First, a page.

Many Visions, Many Versions: Art from Indigenous Communities in India
Sept. 22–Dec. 10, 2017
Grinnell College’s Faulconer Gallery will be the first stop on a North American museum tour ofMany Visions, Many Versions: Art from Indigenous Communities in India.
The exhibition opens Friday, Sept. 22, 2017, and features works from the Gond and Warli communities of central India, the Mithila region of Bihar, and the narrative scroll painters of West Bengal. Many Visions, Many Versions is organized by BINDU Modern Gallery, and is toured by International Arts & Artists (IA&A), Washington, D.C. The exhibition was curated by Drs. Aurogeeta Das and David Szanton with assistance from curating consultant Jeffrey Wechsler.
“India is increasingly a bigger and bigger player in the world’s geo-political scene,” said Faulconer Gallery Director Lesley Wright. “This travelling installation is a great opportunity to learn more about the cultural traditions of the sub-continent, while also contributing to Global Grinnell, the College’s mission of global education.” Grinnell enrolls a high number of students of South Asian heritage, including 46 from India.
Many Visions, Many Versions is on view through Dec. 10 and encompasses 47 paintings by 24 artists. One of the artists represented in the exhibition, painter and singer Swarna Chitrakar, will be in-residence Oct. 3–9 to offer public demonstrations of scroll painting from her native Patua artisan community.
The exhibition paintings — on paper, canvas, particle board, and fabric — are divided into four broad categories: myth and cosmology, nature, village life, and contemporary explorations. They demonstrate responsiveness to contemporary global concerns, as well as deeply rooted cultural traditions.
- Gond tribal art includes mud wall and floor paintings portraying deities and symbols from nature.
- Warli tribal art, which uses only red/brown and white pigments, depicts human relationships to deities and nature through use of triangular and hourglass-shaped figures.
- Mithila regional art uses vivid pigments with cow dung and mud to illustrate global events.
- And scrolls from the Patua artisan community refer to mythological and religious themes and socio-political issues.
As contemporary practitioners, the artists also use their traditions to address challenges such as HIV/AIDS, tsunamis, women’s rights, and pollution.
A number of Faulconer Gallery programs have been developed to support understanding of India’s art and culture, including:
- Gallery Talk: Modernism to Indigenous Arts in Post-Independence India
- Sept. 22, 4 p.m.
- Umesh Gaur and Sunanda Gaur have one of the largest collections of modern and contemporary Indian art in the world, including the art in this exhibition.
- The collectors will introduce artists in their collection and provide context for the rise of modernism at the time of Indian independence in 1947, and the subsequent recognition of modern indigenous traditions.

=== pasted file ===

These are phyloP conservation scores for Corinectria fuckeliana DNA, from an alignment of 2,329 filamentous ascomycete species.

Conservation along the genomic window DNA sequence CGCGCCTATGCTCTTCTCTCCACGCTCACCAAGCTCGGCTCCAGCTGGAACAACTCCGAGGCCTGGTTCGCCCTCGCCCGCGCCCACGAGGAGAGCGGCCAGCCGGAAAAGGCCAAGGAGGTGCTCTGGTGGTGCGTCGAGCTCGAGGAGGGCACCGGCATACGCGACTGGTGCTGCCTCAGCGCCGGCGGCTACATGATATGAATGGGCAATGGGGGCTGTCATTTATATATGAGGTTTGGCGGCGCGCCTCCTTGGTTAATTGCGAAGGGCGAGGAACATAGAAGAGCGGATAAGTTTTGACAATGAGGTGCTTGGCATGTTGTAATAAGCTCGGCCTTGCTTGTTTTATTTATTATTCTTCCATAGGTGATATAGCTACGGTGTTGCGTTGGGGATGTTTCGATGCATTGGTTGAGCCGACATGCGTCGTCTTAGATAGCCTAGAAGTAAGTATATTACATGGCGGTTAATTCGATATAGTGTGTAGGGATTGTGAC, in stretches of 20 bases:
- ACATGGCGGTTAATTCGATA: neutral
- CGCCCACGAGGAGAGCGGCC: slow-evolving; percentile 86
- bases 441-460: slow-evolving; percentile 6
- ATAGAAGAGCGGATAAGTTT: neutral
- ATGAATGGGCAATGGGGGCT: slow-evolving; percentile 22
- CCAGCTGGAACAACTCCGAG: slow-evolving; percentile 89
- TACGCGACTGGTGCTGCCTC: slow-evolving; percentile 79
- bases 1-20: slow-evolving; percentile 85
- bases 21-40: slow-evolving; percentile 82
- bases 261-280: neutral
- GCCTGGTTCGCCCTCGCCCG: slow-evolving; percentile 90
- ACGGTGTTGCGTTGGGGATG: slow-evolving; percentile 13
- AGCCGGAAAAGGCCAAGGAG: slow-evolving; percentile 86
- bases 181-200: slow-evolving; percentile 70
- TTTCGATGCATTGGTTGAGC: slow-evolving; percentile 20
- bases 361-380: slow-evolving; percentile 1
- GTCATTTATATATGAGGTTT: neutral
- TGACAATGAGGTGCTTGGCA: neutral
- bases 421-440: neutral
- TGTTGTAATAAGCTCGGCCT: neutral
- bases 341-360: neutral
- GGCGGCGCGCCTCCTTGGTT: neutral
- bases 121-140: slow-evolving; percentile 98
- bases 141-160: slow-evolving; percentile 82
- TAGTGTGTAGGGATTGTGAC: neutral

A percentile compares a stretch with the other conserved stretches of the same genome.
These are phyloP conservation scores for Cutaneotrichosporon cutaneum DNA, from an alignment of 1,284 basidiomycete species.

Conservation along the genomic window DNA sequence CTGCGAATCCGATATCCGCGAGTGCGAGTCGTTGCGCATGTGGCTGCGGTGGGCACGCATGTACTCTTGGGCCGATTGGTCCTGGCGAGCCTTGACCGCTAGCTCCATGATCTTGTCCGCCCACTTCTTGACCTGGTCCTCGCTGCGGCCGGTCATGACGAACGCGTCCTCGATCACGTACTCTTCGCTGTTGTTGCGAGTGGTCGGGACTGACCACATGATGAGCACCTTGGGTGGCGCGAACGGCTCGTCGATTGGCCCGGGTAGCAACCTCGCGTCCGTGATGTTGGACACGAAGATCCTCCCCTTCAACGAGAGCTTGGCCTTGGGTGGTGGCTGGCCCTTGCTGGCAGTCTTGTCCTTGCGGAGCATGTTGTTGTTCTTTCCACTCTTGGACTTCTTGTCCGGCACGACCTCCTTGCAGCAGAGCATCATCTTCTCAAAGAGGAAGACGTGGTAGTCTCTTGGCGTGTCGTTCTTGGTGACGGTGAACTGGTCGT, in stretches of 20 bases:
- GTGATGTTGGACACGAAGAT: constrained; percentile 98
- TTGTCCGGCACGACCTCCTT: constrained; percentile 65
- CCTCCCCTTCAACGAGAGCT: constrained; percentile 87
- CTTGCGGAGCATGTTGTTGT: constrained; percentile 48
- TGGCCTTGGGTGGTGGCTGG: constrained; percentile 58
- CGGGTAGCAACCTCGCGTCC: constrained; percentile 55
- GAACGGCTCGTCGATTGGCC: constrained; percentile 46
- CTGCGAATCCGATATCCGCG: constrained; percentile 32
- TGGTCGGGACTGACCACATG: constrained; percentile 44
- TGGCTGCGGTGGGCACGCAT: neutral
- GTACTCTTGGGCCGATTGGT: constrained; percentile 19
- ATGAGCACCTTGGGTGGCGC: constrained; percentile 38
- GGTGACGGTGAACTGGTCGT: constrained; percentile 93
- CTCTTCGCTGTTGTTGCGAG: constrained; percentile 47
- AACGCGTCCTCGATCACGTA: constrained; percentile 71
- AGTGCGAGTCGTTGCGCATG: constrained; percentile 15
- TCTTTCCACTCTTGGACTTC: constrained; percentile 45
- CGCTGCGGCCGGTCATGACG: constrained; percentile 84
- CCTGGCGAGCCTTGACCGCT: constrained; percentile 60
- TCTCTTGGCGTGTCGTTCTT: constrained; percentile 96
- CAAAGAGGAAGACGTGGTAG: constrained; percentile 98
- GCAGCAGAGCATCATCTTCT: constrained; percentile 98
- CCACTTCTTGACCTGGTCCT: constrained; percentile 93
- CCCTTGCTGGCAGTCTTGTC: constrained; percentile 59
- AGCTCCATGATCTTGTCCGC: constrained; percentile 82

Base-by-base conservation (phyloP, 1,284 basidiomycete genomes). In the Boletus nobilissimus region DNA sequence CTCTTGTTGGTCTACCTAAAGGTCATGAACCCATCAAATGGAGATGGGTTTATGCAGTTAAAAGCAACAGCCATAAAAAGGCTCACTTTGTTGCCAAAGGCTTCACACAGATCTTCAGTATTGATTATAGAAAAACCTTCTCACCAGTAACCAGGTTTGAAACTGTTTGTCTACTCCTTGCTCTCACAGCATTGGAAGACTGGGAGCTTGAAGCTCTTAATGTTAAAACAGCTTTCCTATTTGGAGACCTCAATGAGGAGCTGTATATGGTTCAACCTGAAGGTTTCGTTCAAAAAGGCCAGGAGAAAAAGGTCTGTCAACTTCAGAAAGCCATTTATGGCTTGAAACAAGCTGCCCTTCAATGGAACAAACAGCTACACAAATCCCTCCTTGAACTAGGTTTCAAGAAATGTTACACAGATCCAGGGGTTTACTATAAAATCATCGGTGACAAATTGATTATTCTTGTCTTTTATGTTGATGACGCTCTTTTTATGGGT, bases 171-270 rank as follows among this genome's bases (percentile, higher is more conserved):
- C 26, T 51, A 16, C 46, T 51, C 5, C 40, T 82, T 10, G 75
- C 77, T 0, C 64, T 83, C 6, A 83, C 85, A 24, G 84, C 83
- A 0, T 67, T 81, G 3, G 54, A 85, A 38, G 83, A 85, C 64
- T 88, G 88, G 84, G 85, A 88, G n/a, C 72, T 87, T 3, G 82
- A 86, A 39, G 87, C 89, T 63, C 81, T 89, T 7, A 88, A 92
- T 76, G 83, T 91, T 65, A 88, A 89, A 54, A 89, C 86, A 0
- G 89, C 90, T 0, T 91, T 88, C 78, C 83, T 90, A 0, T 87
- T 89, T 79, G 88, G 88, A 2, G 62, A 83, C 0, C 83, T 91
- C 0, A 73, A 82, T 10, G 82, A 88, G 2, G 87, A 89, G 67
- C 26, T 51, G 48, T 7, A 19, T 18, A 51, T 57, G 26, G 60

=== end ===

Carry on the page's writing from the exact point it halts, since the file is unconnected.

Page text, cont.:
- Opening Reception
- Sept. 22, 5–6 p.m.
- Refreshments will be served.
- Museum Day Live!
- Sept. 23, 11 a.m.–5 p.m.
- Faulconer Gallery will participate in Smithsonian magazine’s national day of recognition for the role of cultural institutions to inspire creativity, inspire curiosity and pursue knowledge.
- Yoga in the Gallery with Monica St. Angelo
- Mondays and Thursdays, Sept. 25–Dec. 14, 12:15–12:50 p.m.
- No yoga Oct. 16, Oct. 19, and Nov. 23.
- Enjoy a free 30-minute yoga practice of warming and invigorating poses and a final period of relaxation.
- All levels welcome. Mats provided. Co-sponsored by Live Well Grinnell.
- 20 Minutes @ 11 with Timothy Dobe
- Sept. 26, 11 a.m.
- Timothy Dobe, associate professor and chair of religious studies at Grinnell, will speak about works in the exhibition based on his research in comparative religions. Dobe will publish a book this year about Hindu and Christian holy men (faqirs) of colonial north India.
- Artists @ Grinnell Residency: Swarna Chitrakar
- Oct. 3–9
- Swarna Chitrakar is a member of India’s Patua community of painter-singers who travel from village to village recounting stories and legends in song while revealing scroll paintings.
- Chitrakar has participated in major festivals in Australia, Asia, Europe, and North America, sharing her scrolls and songs, which explore current socio-political issues including HIV/AIDS, child trafficking, and women’s empowerment.
- She will be accompanied by translator Suravi Sarkar.
- Co-sponsoring these events are Grinnell College’s Institute for Global Engagement and the Departments of Religious Studies and Music.
- Demonstrations and Conversation with Swarna Chitrakar
- Oct. 3, 3–5 p.m.
- Oct. 5, 2–4 p.m.,
- Oct. 6 and 9, 3–5 p.m.
- Gallery Talk: Swarna Chitrakar
- Oct. 4, 4 p.m.
- The painter-singer will speak about the development and content of her work.
- Community Day
- Oct. 7, 1:30–3 p.m.
- Enjoy demonstrations by artist-in-residence Swarna Chitrakar, plus storytelling and hands-on activities.
For more information about related programs in late October and November, visit Faulconer Gallery.
Gallery hours are 11 a.m. to 5 p.m. seven days a week (closed Nov. 23, Thanksgiving Day), and admission is free. The Faulconer Gallery is in the Bucksbaum Center for the Arts, 1108 Park St., Grinnell.
Grinnell College welcomes the participation of people with disabilities. Accommodation requests may be made to Conference Operations.
The College welcomes the presence of minors at all age-appropriate public events and for informal visits, with the understanding that a parent, legal guardian, or other responsible adult assumes full responsibility for their child’s safety and behavior during such visits or events. In these cases, the College expects that an adult responsible for the visiting child takes measures to ensure the child’s safety and sees that the child complies with directions of College personnel. Grinnell College is not responsible for supervision of minors on campus.